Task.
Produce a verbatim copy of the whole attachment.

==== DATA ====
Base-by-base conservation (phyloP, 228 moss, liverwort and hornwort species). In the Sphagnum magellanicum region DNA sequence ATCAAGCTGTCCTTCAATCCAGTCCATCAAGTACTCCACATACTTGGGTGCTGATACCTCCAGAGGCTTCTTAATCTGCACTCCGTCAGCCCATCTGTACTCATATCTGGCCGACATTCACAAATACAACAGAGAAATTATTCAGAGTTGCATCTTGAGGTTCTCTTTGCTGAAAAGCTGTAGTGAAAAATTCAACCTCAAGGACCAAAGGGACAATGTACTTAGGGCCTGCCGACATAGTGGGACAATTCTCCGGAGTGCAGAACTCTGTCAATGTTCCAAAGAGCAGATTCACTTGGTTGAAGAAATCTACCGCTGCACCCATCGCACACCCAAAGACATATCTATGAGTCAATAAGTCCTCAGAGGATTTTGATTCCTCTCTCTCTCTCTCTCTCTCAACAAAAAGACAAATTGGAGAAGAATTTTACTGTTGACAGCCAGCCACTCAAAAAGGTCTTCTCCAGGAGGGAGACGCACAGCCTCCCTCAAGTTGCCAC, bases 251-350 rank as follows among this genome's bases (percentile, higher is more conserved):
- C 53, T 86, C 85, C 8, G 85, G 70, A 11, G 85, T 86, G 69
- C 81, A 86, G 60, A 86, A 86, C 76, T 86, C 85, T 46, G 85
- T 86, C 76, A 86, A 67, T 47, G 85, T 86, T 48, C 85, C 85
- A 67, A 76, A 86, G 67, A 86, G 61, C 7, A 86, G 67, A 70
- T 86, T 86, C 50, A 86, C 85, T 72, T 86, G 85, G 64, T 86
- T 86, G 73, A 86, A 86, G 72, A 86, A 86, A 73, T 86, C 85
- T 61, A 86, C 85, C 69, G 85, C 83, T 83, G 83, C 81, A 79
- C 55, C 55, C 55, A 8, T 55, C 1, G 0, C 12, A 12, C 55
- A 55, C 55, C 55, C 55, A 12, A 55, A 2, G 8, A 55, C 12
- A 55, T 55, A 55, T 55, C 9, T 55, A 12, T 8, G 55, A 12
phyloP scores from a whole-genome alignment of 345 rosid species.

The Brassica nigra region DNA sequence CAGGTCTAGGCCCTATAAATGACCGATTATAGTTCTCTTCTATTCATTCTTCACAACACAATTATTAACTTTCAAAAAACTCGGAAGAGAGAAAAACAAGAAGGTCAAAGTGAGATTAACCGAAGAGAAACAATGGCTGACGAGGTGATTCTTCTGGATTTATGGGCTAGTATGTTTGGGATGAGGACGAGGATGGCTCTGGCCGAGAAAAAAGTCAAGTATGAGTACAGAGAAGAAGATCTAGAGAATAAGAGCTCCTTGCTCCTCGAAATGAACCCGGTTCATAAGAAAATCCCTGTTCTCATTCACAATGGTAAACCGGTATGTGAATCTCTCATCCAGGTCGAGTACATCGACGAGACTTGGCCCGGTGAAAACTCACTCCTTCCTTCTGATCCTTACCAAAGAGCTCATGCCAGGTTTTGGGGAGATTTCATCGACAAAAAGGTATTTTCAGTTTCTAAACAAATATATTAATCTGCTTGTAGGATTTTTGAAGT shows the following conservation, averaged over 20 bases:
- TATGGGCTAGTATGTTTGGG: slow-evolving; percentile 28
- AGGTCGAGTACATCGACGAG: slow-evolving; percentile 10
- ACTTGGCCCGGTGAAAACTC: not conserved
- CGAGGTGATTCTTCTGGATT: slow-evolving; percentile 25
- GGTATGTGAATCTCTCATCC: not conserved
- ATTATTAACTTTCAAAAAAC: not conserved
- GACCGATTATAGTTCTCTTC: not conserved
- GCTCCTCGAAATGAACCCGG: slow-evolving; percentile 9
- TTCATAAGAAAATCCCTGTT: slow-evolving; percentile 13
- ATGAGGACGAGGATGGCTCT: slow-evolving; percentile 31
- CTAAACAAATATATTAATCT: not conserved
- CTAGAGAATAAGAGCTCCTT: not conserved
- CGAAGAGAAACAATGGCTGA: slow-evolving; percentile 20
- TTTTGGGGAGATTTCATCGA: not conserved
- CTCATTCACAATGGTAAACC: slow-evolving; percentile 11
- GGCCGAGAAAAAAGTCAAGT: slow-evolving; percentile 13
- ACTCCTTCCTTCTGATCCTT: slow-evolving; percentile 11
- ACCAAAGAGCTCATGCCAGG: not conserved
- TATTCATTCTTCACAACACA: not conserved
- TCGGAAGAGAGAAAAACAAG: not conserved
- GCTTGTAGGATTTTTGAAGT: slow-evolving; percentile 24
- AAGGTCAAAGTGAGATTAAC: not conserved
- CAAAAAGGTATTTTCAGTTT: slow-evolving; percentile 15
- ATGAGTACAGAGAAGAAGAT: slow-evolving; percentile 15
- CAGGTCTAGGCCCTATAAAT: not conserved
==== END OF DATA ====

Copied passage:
Base-by-base conservation (phyloP, 228 moss, liverwort and hornwort species). In the Sphagnum magellanicum region DNA sequence ATCAAGCTGTCCTTCAATCCAGTCCATCAAGTACTCCACATACTTGGGTGCTGATACCTCCAGAGGCTTCTTAATCTGCACTCCGTCAGCCCATCTGTACTCATATCTGGCCGACATTCACAAATACAACAGAGAAATTATTCAGAGTTGCATCTTGAGGTTCTCTTTGCTGAAAAGCTGTAGTGAAAAATTCAACCTCAAGGACCAAAGGGACAATGTACTTAGGGCCTGCCGACATAGTGGGACAATTCTCCGGAGTGCAGAACTCTGTCAATGTTCCAAAGAGCAGATTCACTTGGTTGAAGAAATCTACCGCTGCACCCATCGCACACCCAAAGACATATCTATGAGTCAATAAGTCCTCAGAGGATTTTGATTCCTCTCTCTCTCTCTCTCTCTCAACAAAAAGACAAATTGGAGAAGAATTTTACTGTTGACAGCCAGCCACTCAAAAAGGTCTTCTCCAGGAGGGAGACGCACAGCCTCCCTCAAGTTGCCAC, bases 251-350 rank as follows among this genome's bases (percentile, higher is more conserved):
- C 53, T 86, C 85, C 8, G 85, G 70, A 11, G 85, T 86, G 69
- C 81, A 86, G 60, A 86, A 86, C 76, T 86, C 85, T 46, G 85
- T 86, C 76, A 86, A 67, T 47, G 85, T 86, T 48, C 85, C 85
- A 67, A 76, A 86, G 67, A 86, G 61, C 7, A 86, G 67, A 70
- T 86, T 86, C 50, A 86, C 85, T 72, T 86, G 85, G 64, T 86
- T 86, G 73, A 86, A 86, G 72, A 86, A 86, A 73, T 86, C 85
- T 61, A 86, C 85, C 69, G 85, C 83, T 83, G 83, C 81, A 79
- C 55, C 55, C 55, A 8, T 55, C 1, G 0, C 12, A 12, C 55
- A 55, C 55, C 55, C 55, A 12, A 55, A 2, G 8, A 55, C 12
- A 55, T 55, A 55, T 55, C 9, T 55, A 12, T 8, G 55, A 12
phyloP scores from a whole-genome alignment of 345 rosid species.

The Brassica nigra region DNA sequence CAGGTCTAGGCCCTATAAATGACCGATTATAGTTCTCTTCTATTCATTCTTCACAACACAATTATTAACTTTCAAAAAACTCGGAAGAGAGAAAAACAAGAAGGTCAAAGTGAGATTAACCGAAGAGAAACAATGGCTGACGAGGTGATTCTTCTGGATTTATGGGCTAGTATGTTTGGGATGAGGACGAGGATGGCTCTGGCCGAGAAAAAAGTCAAGTATGAGTACAGAGAAGAAGATCTAGAGAATAAGAGCTCCTTGCTCCTCGAAATGAACCCGGTTCATAAGAAAATCCCTGTTCTCATTCACAATGGTAAACCGGTATGTGAATCTCTCATCCAGGTCGAGTACATCGACGAGACTTGGCCCGGTGAAAACTCACTCCTTCCTTCTGATCCTTACCAAAGAGCTCATGCCAGGTTTTGGGGAGATTTCATCGACAAAAAGGTATTTTCAGTTTCTAAACAAATATATTAATCTGCTTGTAGGATTTTTGAAGT shows the following conservation, averaged over 20 bases:
- TATGGGCTAGTATGTTTGGG: slow-evolving; percentile 28
- AGGTCGAGTACATCGACGAG: slow-evolving; percentile 10
- ACTTGGCCCGGTGAAAACTC: not conserved
- CGAGGTGATTCTTCTGGATT: slow-evolving; percentile 25
- GGTATGTGAATCTCTCATCC: not conserved
- ATTATTAACTTTCAAAAAAC: not conserved
- GACCGATTATAGTTCTCTTC: not conserved
- GCTCCTCGAAATGAACCCGG: slow-evolving; percentile 9
- TTCATAAGAAAATCCCTGTT: slow-evolving; percentile 13
- ATGAGGACGAGGATGGCTCT: slow-evolving; percentile 31
- CTAAACAAATATATTAATCT: not conserved
- CTAGAGAATAAGAGCTCCTT: not conserved
- CGAAGAGAAACAATGGCTGA: slow-evolving; percentile 20
- TTTTGGGGAGATTTCATCGA: not conserved
- CTCATTCACAATGGTAAACC: slow-evolving; percentile 11
- GGCCGAGAAAAAAGTCAAGT: slow-evolving; percentile 13
- ACTCCTTCCTTCTGATCCTT: slow-evolving; percentile 11
- ACCAAAGAGCTCATGCCAGG: not conserved
- TATTCATTCTTCACAACACA: not conserved
- TCGGAAGAGAGAAAAACAAG: not conserved
- GCTTGTAGGATTTTTGAAGT: slow-evolving; percentile 24
- AAGGTCAAAGTGAGATTAAC: not conserved
- CAAAAAGGTATTTTCAGTTT: slow-evolving; percentile 15
- ATGAGTACAGAGAAGAAGAT: slow-evolving; percentile 15
- CAGGTCTAGGCCCTATAAAT: not conserved